Weak Business Case? Or Just Poor Timing?

by on December 22, 2009 · 4 comments

With weather-related travel trauma so prominent on my Twitterscope, and with news that the federal government is banning flight delays, I stopped short when I read this techology pitch:

One of the biggest hassles of travel has to be keeping track of those pesky hotel key cards and then trying to remember which way to fit the darned things in the wide variety of door locks. But that may soon change.

New technology’s been introduced and will soon be test marketed in Las Vegas hotels that allows guests to use their cell phones — any cell phone model at all — to unlock their hotel room door.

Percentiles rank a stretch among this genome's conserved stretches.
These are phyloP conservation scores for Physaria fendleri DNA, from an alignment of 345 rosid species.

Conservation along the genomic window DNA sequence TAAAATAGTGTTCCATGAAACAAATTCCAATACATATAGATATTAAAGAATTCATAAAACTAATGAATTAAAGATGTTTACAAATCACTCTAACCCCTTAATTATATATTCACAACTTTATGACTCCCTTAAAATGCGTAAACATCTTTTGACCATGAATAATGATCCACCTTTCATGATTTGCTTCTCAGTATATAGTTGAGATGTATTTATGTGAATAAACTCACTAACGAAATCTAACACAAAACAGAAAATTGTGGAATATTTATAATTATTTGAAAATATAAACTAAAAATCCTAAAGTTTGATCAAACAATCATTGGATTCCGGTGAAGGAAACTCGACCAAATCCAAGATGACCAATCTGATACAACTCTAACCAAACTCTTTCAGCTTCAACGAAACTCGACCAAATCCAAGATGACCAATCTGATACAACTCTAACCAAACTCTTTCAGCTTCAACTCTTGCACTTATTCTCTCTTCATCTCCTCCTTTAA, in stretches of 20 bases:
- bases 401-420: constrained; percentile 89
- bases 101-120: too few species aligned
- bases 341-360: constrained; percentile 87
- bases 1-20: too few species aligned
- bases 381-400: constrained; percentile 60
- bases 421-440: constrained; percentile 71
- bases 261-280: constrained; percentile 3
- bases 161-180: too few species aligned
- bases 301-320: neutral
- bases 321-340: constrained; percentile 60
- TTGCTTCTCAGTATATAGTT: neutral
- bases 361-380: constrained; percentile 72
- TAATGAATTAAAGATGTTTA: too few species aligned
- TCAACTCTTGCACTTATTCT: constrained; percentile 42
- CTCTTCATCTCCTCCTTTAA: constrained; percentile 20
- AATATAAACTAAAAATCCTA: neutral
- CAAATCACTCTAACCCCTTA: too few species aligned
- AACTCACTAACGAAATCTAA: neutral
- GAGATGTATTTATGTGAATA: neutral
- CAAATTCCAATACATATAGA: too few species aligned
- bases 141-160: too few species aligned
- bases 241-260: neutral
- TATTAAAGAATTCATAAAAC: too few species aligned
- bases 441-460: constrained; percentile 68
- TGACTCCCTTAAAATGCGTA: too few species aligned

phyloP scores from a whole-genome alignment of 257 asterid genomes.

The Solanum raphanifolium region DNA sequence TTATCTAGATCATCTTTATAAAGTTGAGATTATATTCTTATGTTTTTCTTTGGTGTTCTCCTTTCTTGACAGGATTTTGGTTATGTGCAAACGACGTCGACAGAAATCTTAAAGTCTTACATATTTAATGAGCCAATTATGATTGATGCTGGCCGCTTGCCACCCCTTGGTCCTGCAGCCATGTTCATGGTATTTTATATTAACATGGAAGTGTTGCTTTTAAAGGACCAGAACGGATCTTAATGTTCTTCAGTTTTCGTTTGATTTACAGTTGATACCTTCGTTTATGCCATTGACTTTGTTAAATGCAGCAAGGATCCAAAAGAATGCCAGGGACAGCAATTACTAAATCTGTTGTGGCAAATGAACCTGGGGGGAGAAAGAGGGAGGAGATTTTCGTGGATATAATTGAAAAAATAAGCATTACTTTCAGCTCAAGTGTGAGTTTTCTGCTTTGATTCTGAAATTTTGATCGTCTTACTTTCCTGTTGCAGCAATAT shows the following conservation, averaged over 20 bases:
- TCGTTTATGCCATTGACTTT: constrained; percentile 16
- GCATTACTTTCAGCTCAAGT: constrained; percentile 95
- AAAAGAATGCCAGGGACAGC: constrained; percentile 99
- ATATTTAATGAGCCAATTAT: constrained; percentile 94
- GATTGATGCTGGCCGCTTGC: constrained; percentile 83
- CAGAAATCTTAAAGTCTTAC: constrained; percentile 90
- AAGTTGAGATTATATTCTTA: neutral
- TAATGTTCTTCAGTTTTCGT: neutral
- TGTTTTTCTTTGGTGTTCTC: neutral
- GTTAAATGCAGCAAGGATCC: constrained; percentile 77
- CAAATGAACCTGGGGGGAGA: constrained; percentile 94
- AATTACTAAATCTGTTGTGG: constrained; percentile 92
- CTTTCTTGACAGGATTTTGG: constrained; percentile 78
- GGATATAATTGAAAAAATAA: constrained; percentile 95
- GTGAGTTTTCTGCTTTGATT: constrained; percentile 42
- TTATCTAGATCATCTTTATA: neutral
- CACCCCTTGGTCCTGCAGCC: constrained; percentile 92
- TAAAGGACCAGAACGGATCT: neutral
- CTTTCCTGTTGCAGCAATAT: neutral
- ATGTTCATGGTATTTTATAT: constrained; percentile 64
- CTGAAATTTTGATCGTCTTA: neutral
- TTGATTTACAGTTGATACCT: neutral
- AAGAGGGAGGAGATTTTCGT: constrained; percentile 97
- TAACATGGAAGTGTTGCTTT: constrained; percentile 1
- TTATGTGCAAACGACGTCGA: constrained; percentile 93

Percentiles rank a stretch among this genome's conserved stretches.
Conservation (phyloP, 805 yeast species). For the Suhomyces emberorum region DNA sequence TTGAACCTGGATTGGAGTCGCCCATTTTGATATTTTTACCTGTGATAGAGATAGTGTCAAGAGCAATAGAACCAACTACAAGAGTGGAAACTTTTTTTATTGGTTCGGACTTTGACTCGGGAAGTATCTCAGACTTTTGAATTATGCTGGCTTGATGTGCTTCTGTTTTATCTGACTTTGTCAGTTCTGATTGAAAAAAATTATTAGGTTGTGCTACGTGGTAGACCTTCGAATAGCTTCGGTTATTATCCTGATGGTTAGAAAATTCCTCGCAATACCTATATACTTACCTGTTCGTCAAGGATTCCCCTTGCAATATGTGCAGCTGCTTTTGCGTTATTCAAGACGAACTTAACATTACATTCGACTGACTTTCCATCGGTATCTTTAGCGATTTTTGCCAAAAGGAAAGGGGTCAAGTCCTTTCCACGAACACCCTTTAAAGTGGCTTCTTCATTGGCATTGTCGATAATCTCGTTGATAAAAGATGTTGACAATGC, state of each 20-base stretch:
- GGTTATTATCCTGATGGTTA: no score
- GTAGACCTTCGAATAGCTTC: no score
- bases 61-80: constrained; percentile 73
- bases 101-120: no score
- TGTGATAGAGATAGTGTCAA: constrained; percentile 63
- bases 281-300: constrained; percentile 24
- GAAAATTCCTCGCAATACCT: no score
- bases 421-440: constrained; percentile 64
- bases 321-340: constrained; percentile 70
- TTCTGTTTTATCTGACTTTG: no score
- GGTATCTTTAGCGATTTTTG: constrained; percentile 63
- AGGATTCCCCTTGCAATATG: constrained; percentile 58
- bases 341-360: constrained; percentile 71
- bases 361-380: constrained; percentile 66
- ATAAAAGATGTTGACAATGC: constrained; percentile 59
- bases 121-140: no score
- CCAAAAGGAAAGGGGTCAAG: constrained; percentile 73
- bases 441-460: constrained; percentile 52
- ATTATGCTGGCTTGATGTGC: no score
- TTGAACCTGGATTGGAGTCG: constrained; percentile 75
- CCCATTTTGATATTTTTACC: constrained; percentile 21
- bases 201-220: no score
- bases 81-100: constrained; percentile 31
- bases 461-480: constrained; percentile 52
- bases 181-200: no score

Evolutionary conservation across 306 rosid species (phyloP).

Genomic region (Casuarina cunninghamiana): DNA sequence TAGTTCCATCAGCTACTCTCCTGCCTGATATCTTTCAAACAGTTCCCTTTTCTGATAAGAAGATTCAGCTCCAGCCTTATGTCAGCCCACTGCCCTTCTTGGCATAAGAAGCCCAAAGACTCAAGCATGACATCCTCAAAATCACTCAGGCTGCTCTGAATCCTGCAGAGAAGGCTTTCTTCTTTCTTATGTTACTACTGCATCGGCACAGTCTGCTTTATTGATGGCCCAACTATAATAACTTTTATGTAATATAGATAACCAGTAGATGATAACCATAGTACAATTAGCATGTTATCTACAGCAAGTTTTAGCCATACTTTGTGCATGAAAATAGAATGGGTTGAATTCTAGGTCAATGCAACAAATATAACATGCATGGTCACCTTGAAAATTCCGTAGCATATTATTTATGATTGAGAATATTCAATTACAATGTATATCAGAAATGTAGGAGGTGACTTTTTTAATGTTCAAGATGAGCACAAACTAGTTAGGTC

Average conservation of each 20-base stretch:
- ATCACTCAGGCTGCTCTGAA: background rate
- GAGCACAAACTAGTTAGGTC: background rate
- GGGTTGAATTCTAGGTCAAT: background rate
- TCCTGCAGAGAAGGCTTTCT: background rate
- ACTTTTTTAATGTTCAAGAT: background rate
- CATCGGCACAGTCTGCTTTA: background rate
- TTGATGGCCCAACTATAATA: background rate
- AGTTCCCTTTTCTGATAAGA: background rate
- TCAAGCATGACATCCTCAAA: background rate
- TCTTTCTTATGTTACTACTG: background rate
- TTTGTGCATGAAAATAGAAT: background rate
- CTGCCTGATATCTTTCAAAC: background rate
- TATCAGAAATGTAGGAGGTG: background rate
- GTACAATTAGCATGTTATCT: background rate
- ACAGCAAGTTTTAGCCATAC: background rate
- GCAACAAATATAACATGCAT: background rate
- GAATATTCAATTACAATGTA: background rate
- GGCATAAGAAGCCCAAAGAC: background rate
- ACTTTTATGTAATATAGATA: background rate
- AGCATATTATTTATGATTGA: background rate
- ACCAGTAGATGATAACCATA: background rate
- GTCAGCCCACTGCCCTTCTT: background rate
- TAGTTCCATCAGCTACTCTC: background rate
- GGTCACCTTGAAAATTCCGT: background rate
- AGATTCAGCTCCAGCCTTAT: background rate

I’m not persuaded at all. The difficulty of managing hotel keys doesn’t even rate on my list of travel hassles.

The solution offered up is:

a simple system in which a computer generates a unique series of tones (that sounds kind of like those digitized cell phone ringtones used early this decade) that is then sent to the mobile device. When the tone is played outside the designated guestroom, a microphone incorporated in the locking system IDs the tone and unlocks the door.


There might be value to this technology or (more probably) others like it. Getting secure credentials onto people’s phones has a lot of promise.

But this iteration? Should it survive testing, and the easily imaginable failure modes and attacks on it, it might provide a scintilla of convenience in hotels.

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